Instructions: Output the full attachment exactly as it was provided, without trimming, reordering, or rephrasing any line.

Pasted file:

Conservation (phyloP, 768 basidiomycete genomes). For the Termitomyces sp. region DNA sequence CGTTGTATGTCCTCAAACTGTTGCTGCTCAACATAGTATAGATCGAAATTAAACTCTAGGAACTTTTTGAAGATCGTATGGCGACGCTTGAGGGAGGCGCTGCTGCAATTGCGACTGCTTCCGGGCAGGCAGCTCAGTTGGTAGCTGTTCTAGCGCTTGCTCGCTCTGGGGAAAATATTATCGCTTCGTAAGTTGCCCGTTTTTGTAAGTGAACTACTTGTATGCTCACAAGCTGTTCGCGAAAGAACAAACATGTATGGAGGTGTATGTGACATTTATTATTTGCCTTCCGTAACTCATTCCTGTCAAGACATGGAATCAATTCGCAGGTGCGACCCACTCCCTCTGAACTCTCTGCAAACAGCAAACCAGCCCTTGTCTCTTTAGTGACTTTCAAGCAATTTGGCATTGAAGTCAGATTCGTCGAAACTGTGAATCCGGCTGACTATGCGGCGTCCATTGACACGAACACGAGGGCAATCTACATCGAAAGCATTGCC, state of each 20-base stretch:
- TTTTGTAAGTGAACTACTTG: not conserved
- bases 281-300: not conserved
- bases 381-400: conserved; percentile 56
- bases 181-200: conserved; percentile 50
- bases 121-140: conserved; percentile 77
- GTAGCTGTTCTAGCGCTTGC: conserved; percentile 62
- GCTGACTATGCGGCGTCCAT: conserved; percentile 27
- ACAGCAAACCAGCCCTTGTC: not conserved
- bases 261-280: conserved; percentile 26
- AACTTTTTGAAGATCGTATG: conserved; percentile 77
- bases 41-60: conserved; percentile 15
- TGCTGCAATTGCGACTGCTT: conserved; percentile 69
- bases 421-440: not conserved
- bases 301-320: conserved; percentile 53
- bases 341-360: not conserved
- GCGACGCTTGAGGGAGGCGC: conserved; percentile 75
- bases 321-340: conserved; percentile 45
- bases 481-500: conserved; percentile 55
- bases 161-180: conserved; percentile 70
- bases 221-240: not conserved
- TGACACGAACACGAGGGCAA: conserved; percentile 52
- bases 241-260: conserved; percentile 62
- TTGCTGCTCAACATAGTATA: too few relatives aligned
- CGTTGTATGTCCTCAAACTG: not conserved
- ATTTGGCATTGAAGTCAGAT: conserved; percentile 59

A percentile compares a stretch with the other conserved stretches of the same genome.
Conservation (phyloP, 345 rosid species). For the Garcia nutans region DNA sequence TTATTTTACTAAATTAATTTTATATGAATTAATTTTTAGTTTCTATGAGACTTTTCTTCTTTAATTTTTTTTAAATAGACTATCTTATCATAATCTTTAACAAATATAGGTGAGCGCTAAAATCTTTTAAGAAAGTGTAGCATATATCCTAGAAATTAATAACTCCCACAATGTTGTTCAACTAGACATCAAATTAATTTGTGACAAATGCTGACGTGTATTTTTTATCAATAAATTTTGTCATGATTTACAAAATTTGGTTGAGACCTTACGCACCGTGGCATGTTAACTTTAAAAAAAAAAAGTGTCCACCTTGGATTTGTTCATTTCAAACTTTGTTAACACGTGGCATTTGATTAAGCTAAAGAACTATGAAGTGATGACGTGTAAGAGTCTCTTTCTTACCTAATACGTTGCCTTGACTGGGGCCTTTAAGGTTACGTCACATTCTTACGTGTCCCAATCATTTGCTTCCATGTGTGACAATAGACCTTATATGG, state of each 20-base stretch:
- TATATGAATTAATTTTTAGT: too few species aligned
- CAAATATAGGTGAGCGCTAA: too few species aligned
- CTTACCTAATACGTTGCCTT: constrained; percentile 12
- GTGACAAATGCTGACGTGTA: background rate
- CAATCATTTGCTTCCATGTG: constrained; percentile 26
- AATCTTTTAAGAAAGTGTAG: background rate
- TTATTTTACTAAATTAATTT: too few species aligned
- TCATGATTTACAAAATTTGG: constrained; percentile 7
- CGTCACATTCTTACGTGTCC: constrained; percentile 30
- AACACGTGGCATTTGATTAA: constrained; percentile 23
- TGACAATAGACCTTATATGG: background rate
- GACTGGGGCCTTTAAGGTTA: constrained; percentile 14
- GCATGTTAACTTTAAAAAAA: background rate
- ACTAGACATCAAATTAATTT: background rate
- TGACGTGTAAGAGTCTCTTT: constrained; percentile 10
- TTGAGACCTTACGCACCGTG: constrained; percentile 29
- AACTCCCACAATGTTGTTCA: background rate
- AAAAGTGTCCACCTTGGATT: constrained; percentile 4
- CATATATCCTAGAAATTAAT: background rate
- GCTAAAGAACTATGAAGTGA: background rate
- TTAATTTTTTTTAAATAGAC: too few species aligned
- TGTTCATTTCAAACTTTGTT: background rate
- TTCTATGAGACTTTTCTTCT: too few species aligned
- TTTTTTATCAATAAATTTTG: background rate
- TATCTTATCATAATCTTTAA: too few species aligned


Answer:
Conservation (phyloP, 768 basidiomycete genomes). For the Termitomyces sp. region DNA sequence CGTTGTATGTCCTCAAACTGTTGCTGCTCAACATAGTATAGATCGAAATTAAACTCTAGGAACTTTTTGAAGATCGTATGGCGACGCTTGAGGGAGGCGCTGCTGCAATTGCGACTGCTTCCGGGCAGGCAGCTCAGTTGGTAGCTGTTCTAGCGCTTGCTCGCTCTGGGGAAAATATTATCGCTTCGTAAGTTGCCCGTTTTTGTAAGTGAACTACTTGTATGCTCACAAGCTGTTCGCGAAAGAACAAACATGTATGGAGGTGTATGTGACATTTATTATTTGCCTTCCGTAACTCATTCCTGTCAAGACATGGAATCAATTCGCAGGTGCGACCCACTCCCTCTGAACTCTCTGCAAACAGCAAACCAGCCCTTGTCTCTTTAGTGACTTTCAAGCAATTTGGCATTGAAGTCAGATTCGTCGAAACTGTGAATCCGGCTGACTATGCGGCGTCCATTGACACGAACACGAGGGCAATCTACATCGAAAGCATTGCC, state of each 20-base stretch:
- TTTTGTAAGTGAACTACTTG: not conserved
- bases 281-300: not conserved
- bases 381-400: conserved; percentile 56
- bases 181-200: conserved; percentile 50
- bases 121-140: conserved; percentile 77
- GTAGCTGTTCTAGCGCTTGC: conserved; percentile 62
- GCTGACTATGCGGCGTCCAT: conserved; percentile 27
- ACAGCAAACCAGCCCTTGTC: not conserved
- bases 261-280: conserved; percentile 26
- AACTTTTTGAAGATCGTATG: conserved; percentile 77
- bases 41-60: conserved; percentile 15
- TGCTGCAATTGCGACTGCTT: conserved; percentile 69
- bases 421-440: not conserved
- bases 301-320: conserved; percentile 53
- bases 341-360: not conserved
- GCGACGCTTGAGGGAGGCGC: conserved; percentile 75
- bases 321-340: conserved; percentile 45
- bases 481-500: conserved; percentile 55
- bases 161-180: conserved; percentile 70
- bases 221-240: not conserved
- TGACACGAACACGAGGGCAA: conserved; percentile 52
- bases 241-260: conserved; percentile 62
- TTGCTGCTCAACATAGTATA: too few relatives aligned
- CGTTGTATGTCCTCAAACTG: not conserved
- ATTTGGCATTGAAGTCAGAT: conserved; percentile 59

A percentile compares a stretch with the other conserved stretches of the same genome.
Conservation (phyloP, 345 rosid species). For the Garcia nutans region DNA sequence TTATTTTACTAAATTAATTTTATATGAATTAATTTTTAGTTTCTATGAGACTTTTCTTCTTTAATTTTTTTTAAATAGACTATCTTATCATAATCTTTAACAAATATAGGTGAGCGCTAAAATCTTTTAAGAAAGTGTAGCATATATCCTAGAAATTAATAACTCCCACAATGTTGTTCAACTAGACATCAAATTAATTTGTGACAAATGCTGACGTGTATTTTTTATCAATAAATTTTGTCATGATTTACAAAATTTGGTTGAGACCTTACGCACCGTGGCATGTTAACTTTAAAAAAAAAAAGTGTCCACCTTGGATTTGTTCATTTCAAACTTTGTTAACACGTGGCATTTGATTAAGCTAAAGAACTATGAAGTGATGACGTGTAAGAGTCTCTTTCTTACCTAATACGTTGCCTTGACTGGGGCCTTTAAGGTTACGTCACATTCTTACGTGTCCCAATCATTTGCTTCCATGTGTGACAATAGACCTTATATGG, state of each 20-base stretch:
- TATATGAATTAATTTTTAGT: too few species aligned
- CAAATATAGGTGAGCGCTAA: too few species aligned
- CTTACCTAATACGTTGCCTT: constrained; percentile 12
- GTGACAAATGCTGACGTGTA: background rate
- CAATCATTTGCTTCCATGTG: constrained; percentile 26
- AATCTTTTAAGAAAGTGTAG: background rate
- TTATTTTACTAAATTAATTT: too few species aligned
- TCATGATTTACAAAATTTGG: constrained; percentile 7
- CGTCACATTCTTACGTGTCC: constrained; percentile 30
- AACACGTGGCATTTGATTAA: constrained; percentile 23
- TGACAATAGACCTTATATGG: background rate
- GACTGGGGCCTTTAAGGTTA: constrained; percentile 14
- GCATGTTAACTTTAAAAAAA: background rate
- ACTAGACATCAAATTAATTT: background rate
- TGACGTGTAAGAGTCTCTTT: constrained; percentile 10
- TTGAGACCTTACGCACCGTG: constrained; percentile 29
- AACTCCCACAATGTTGTTCA: background rate
- AAAAGTGTCCACCTTGGATT: constrained; percentile 4
- CATATATCCTAGAAATTAAT: background rate
- GCTAAAGAACTATGAAGTGA: background rate
- TTAATTTTTTTTAAATAGAC: too few species aligned
- TGTTCATTTCAAACTTTGTT: background rate
- TTCTATGAGACTTTTCTTCT: too few species aligned
- TTTTTTATCAATAAATTTTG: background rate
- TATCTTATCATAATCTTTAA: too few species aligned